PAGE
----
MiFILE videos and guides are available as a supplement to training on the MiFILE Resources page at
For technical questions or support, please call 855-959-8868 or e-mail
Visit SCAO's website and social media channels for general information and FAQs about MiFILE.  Further information or have questions, contact SCAO at

African American History Note
There will be many observances of African American History during the month of February. The National Black Anthem will be opening for many.
The Wikipedia states, "Lift Every Voice and Sing" was publicly performed first as a poem as part of a celebration of Abraham Lincoln's birthday on February 12, 1900, by 500 school children at the segregated Stanton School in Jacksonville, Florida. Its principal, James Weldon Johnson, wrote the words to introduce its honored guest Booker T. Washington. Johnson's brother John set the poem to the music in 1905. In 1919, the National Association for the Advancement of Colored People (NAACP) dubbed it "The Negro National Anthem"for its power in voicing the cry for liberation and affirmation for African American people.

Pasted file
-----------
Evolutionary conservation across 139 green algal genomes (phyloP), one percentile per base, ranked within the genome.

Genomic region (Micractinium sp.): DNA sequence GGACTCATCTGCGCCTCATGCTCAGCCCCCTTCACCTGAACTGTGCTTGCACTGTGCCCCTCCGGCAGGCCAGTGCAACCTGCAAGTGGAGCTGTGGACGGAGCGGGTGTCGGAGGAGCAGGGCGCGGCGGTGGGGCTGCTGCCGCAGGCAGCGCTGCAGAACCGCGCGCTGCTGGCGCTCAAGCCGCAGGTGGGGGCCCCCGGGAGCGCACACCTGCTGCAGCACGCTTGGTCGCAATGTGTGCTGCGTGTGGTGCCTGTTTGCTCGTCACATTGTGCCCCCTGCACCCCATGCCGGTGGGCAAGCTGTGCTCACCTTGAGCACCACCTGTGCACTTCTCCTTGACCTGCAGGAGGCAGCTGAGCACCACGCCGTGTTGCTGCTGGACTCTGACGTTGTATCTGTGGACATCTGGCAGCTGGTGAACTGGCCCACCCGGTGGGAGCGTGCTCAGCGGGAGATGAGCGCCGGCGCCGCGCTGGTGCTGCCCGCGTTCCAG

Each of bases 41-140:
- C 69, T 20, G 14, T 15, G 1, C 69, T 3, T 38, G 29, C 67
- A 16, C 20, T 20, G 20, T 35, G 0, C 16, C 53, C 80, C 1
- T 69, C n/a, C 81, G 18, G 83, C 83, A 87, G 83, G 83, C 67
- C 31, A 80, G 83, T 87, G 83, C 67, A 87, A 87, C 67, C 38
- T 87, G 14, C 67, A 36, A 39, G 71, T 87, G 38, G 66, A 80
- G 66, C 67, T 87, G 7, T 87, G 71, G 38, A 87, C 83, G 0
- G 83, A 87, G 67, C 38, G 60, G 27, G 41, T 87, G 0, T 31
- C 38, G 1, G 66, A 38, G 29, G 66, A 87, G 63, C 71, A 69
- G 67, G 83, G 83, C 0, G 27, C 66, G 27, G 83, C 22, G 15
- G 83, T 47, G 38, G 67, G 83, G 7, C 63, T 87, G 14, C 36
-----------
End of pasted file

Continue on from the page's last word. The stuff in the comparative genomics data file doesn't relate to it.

In 1939, Augusta Savage received a commission from the New York World's Fair and created a 16-foot (5 m) plaster sculpture called Lift Every Voice and Song, which was destroyed by bulldozers at the close of the fair.
Third Circuit Court salutes Hon. Lucille Watts, who was the first African American elected to this bench; Hon. Virgil Smith, who was the first African American to serve as Chief Judge for the Court; Hon. Craig Strong, who is the longest serving African American judge currently on the bench; and the many African American judges, administrators, and staff who ensure the Court delivers quality judicial service to the public.
Enjoy this rendition of the National Black Anthem.

Juvenile Mental Health Court